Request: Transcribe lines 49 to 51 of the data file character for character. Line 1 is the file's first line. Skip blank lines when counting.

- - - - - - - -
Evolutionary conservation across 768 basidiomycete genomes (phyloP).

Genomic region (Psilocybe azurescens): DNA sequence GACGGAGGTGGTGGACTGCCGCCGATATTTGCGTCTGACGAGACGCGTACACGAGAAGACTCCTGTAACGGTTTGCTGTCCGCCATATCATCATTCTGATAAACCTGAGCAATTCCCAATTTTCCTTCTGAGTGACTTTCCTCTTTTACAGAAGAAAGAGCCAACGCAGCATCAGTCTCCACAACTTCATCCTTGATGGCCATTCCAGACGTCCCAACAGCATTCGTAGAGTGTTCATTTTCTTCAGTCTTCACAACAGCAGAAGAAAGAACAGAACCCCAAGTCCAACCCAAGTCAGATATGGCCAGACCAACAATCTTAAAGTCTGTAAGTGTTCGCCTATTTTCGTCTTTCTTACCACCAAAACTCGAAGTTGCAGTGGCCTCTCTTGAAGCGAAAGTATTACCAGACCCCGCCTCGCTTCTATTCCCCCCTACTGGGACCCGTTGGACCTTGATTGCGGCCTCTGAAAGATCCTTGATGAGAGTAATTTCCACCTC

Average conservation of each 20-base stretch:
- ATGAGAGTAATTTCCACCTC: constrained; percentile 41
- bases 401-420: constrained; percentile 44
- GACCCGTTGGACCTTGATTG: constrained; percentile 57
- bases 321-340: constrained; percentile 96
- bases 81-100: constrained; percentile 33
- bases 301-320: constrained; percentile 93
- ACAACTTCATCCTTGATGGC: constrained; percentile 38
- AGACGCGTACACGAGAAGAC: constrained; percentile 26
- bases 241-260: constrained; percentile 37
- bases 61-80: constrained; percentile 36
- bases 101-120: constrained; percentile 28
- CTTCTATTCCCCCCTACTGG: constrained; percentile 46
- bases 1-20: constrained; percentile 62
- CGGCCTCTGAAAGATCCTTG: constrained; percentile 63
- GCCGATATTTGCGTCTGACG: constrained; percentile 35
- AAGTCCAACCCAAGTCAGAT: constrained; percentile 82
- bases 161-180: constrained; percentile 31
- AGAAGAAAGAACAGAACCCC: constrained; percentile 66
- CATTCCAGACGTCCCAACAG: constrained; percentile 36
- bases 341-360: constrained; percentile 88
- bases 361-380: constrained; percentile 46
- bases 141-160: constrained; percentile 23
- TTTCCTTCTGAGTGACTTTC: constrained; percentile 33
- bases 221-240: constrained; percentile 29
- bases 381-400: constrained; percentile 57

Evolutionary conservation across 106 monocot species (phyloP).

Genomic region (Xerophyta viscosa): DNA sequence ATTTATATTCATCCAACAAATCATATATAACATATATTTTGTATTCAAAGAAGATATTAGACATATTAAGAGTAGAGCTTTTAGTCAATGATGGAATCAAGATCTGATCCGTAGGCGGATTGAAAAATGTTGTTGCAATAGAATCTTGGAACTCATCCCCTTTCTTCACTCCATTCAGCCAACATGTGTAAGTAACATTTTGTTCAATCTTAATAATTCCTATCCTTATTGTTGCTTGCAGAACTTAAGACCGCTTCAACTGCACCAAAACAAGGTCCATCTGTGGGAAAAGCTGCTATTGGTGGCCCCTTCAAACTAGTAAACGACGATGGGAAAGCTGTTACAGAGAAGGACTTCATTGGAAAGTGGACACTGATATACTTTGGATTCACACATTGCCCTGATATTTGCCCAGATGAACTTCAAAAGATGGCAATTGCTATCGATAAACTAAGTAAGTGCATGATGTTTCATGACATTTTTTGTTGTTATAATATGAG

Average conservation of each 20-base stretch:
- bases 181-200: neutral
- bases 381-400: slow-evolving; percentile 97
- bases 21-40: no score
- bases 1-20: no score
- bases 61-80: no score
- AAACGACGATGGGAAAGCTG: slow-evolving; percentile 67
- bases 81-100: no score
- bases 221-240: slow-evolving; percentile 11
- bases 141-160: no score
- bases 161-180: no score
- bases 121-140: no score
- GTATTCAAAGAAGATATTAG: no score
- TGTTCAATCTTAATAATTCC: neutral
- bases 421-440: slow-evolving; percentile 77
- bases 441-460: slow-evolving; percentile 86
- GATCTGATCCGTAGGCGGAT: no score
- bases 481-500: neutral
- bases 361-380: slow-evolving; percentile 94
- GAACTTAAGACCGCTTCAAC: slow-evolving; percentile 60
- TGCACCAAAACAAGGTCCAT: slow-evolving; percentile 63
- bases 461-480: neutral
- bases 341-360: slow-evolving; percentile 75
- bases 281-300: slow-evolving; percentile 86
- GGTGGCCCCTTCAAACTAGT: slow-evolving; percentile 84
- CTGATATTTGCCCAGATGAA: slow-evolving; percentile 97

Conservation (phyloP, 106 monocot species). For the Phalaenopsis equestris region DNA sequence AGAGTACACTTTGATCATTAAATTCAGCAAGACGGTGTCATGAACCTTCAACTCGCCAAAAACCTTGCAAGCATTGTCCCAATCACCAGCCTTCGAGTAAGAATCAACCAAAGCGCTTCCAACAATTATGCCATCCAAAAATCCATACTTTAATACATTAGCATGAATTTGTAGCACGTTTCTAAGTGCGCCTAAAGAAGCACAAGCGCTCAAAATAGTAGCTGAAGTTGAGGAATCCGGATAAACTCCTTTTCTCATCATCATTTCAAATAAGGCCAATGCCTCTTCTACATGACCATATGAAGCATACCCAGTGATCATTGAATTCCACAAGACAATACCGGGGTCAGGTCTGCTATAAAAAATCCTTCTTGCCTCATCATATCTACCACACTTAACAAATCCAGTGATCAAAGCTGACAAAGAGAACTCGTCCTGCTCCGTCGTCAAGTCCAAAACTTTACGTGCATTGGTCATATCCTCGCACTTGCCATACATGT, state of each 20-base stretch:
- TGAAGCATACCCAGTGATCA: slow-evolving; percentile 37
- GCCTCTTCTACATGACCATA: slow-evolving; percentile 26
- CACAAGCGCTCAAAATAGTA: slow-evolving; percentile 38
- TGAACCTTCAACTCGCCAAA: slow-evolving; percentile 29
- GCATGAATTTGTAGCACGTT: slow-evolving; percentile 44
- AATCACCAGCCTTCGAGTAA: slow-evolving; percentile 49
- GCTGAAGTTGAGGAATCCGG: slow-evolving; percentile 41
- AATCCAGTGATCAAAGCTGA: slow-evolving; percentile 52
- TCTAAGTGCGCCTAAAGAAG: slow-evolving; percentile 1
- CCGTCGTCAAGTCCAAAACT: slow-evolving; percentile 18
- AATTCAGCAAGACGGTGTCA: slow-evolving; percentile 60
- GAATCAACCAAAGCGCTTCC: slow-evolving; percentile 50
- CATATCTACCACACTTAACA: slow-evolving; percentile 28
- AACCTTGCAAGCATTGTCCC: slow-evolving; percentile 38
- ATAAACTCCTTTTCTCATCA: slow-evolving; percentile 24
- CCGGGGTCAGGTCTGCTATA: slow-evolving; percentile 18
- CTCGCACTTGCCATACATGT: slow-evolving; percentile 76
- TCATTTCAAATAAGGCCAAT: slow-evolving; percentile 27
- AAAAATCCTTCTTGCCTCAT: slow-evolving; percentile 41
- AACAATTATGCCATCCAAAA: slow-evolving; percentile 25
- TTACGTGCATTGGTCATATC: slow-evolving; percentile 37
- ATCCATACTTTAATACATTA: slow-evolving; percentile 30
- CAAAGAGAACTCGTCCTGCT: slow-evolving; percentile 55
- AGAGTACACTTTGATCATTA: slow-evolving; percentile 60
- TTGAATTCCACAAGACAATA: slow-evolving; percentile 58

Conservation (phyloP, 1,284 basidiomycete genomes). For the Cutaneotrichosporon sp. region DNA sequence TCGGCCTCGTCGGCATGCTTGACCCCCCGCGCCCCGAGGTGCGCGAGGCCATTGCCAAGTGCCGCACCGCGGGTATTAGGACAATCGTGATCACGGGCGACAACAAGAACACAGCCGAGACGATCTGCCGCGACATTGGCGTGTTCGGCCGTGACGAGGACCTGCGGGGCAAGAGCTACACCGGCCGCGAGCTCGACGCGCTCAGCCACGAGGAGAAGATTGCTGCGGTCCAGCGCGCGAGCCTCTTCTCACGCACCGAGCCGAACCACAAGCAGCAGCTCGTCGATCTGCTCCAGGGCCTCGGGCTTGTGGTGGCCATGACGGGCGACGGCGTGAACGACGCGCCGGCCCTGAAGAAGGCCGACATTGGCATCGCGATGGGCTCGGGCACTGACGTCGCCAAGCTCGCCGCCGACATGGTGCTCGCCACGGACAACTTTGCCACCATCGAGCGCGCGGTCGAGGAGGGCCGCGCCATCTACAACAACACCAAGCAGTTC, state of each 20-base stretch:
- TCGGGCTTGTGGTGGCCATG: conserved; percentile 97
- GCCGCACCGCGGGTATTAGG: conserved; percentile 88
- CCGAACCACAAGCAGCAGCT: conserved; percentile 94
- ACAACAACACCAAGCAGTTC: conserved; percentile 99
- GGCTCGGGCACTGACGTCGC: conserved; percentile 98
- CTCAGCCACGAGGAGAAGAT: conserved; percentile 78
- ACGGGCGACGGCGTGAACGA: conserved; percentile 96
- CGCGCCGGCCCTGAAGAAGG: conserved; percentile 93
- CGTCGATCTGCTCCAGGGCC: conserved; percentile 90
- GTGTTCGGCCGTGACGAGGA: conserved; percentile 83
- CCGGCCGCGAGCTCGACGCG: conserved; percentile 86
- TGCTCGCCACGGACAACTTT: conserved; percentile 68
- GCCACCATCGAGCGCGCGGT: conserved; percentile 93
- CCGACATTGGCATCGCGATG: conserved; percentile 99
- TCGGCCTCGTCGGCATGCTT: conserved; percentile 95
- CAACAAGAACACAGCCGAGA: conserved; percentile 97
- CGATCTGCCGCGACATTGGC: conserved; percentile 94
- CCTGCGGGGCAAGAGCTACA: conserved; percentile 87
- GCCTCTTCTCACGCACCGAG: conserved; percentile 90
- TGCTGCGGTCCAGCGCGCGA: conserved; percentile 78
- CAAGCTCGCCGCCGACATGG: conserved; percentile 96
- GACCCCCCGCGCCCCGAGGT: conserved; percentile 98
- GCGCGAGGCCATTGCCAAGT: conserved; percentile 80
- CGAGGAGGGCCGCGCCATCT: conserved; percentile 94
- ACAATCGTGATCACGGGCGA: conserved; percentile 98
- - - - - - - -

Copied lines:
- bases 361-380: slow-evolving; percentile 94
- GAACTTAAGACCGCTTCAAC: slow-evolving; percentile 60
- TGCACCAAAACAAGGTCCAT: slow-evolving; percentile 63